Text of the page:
In the mid-1990s, the idea that particular species can create physical structures in the environment, limit or amplify variation in environmental conditions, or provide resources or habitats for other species was independently proposed by Huston [52], who termed such species structural species and Jones et al. [82] who called them ecosystem engineers. In the last two decades, hundreds of experimental studies have been used to unravel the effects of ecosystem engineers.

As virtually all species modify their environment to some degree (the process of niche construction—[83]), Ellison et al. [2] emphasized that the effects of foundation species on cooccurring species and their environments should be disproportionate to their abundance or biomass, and their actions should occur from within (as by autogenic ecosystem engineers of [82]), not from without (as by allogenic ecosystem engineers of [82]). But with few exceptions, the key difference between ecosystem engineers and foundation species is their abundance. Autogenic ecosystem engineers, like cornerstone species [84], often are uncommon or rare and exert strong “bottom-up” effects on higher trophic levels. Exceptions are species like cordgrass (Spartina species; e.g., [8588]) and some invasive plants (e.g., [89, 90]). Like these autogenic engineers, foundation tree species should be common and exert strong bottom-up effects [91].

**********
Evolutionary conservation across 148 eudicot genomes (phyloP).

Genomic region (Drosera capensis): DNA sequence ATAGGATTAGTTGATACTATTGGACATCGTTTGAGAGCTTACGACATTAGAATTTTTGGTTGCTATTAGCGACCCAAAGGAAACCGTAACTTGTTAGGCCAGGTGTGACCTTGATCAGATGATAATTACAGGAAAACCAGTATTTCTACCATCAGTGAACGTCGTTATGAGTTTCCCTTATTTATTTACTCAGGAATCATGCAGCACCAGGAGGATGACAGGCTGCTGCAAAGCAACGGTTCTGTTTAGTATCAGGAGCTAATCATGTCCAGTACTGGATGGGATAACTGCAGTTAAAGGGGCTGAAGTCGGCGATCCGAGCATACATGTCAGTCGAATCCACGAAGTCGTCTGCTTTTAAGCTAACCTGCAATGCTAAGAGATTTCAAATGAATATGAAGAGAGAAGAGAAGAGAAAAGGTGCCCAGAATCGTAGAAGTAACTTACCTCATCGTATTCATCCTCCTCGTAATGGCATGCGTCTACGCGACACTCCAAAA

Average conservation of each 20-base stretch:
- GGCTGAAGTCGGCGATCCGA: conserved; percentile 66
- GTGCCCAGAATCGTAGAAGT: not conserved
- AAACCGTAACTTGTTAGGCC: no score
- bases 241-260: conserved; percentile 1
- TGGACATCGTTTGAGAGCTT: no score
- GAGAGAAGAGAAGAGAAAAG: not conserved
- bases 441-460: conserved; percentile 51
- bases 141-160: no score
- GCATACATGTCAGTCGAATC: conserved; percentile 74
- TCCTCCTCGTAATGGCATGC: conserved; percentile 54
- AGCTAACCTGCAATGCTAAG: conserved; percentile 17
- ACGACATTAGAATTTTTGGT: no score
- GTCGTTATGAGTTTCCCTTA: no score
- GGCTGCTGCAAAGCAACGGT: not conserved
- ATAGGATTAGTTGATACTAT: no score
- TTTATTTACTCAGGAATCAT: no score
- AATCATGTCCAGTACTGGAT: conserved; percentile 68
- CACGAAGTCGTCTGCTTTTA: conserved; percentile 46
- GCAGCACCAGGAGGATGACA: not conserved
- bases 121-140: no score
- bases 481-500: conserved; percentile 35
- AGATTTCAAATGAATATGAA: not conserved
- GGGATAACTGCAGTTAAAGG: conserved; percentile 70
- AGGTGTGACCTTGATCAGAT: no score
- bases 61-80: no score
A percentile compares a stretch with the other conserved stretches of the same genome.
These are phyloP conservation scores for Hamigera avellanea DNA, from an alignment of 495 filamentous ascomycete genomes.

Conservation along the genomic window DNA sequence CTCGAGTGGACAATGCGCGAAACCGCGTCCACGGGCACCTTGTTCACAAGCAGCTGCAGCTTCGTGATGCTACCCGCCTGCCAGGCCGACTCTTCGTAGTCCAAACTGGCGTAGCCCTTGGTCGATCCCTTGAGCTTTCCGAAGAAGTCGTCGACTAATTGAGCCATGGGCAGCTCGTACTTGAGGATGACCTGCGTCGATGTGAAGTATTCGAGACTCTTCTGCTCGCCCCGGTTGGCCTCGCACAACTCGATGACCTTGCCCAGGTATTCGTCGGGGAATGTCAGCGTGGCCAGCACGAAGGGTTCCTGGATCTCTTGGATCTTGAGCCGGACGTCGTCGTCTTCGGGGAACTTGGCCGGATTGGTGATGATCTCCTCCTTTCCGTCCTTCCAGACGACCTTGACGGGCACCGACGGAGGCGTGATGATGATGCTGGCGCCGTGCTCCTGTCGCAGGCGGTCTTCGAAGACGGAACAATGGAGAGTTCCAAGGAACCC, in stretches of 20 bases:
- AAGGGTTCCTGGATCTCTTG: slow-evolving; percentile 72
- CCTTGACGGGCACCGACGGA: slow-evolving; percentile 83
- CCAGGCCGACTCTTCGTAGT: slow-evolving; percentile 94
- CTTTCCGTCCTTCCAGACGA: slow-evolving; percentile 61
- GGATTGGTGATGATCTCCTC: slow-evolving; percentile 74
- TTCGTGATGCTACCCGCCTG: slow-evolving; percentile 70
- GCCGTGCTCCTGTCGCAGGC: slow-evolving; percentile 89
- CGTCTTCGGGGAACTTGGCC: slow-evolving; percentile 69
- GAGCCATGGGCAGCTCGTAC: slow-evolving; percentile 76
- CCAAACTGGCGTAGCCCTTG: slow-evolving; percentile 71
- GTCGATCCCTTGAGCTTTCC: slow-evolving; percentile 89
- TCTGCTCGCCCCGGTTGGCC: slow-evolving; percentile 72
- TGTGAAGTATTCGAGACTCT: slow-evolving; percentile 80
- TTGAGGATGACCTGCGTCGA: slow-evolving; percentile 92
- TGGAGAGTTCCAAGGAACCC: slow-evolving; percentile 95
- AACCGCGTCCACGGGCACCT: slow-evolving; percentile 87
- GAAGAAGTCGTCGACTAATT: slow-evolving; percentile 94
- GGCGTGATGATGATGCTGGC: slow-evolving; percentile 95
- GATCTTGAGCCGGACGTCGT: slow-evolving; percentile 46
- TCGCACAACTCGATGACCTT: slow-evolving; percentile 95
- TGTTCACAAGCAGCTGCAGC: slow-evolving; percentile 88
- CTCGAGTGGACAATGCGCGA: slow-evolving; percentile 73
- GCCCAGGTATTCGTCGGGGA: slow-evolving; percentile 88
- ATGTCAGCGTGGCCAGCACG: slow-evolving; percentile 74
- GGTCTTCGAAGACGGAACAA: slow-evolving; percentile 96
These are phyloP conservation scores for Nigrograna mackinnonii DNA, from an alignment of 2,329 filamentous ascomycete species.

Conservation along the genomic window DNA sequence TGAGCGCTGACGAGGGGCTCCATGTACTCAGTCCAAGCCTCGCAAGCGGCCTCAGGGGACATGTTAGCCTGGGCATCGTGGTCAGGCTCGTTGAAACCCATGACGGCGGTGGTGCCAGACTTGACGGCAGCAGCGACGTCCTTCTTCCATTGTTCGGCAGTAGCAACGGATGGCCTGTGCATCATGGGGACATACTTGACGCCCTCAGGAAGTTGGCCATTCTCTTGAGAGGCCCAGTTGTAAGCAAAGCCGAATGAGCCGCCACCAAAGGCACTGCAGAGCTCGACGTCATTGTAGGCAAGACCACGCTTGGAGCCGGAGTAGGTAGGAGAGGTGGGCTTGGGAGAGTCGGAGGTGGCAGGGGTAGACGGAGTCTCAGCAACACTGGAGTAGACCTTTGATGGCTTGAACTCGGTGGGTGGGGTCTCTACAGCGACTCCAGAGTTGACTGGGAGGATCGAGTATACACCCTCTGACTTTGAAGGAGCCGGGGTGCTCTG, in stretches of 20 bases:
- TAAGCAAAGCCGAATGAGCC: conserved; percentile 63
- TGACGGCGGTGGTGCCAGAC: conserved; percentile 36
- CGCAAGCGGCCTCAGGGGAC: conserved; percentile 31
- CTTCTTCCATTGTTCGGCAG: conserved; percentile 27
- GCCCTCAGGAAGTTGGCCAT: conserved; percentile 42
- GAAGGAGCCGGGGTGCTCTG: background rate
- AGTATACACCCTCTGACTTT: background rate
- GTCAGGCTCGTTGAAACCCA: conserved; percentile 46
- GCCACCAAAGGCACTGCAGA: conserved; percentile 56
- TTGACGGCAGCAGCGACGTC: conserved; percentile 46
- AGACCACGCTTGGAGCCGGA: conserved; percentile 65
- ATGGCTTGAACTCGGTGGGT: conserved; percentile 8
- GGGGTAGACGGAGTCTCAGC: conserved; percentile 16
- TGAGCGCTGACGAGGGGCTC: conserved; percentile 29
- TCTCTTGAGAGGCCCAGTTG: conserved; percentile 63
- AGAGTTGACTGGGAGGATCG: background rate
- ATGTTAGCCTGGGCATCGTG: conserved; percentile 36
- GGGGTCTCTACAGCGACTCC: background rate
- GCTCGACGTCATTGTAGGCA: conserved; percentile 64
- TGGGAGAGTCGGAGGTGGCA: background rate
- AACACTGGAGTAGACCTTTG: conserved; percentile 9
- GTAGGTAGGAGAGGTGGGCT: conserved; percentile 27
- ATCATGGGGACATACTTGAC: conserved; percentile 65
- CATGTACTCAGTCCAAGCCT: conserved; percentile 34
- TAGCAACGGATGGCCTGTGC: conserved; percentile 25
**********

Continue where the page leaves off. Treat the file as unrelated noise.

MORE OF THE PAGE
4. The Harvard Forest Hemlock Removal Experiment

To determine experimentally the level of support for our hypothesis that T. canadensis is a foundation species my colleagues and I have used hectare-scale manipulations at Harvard Forest in Massachusetts. The Harvard Forest Hemlock Removal Experiment (HF-HeRE; [92]) is a multihectare, decades-long BACI experiment that complements the regional survey of T. canadensis described above. HF-HeRE has overcome many of the logistical and inferential challenges of studying system-wide consequences of loss of this species and has allowed for more focused, yet comprehensive, testing of the hypothesis that T. canadensis is a foundation species (Figure 3).

fig3
Figure 3: Conceptual model illustrating the effects of experimentally removing a foundation species from a forested ecosystem. Line width indicates the strength of influence of the foundation species on ecological processes within the forest; dotted lines indicate indirect effects. Redrawn and modified from [92].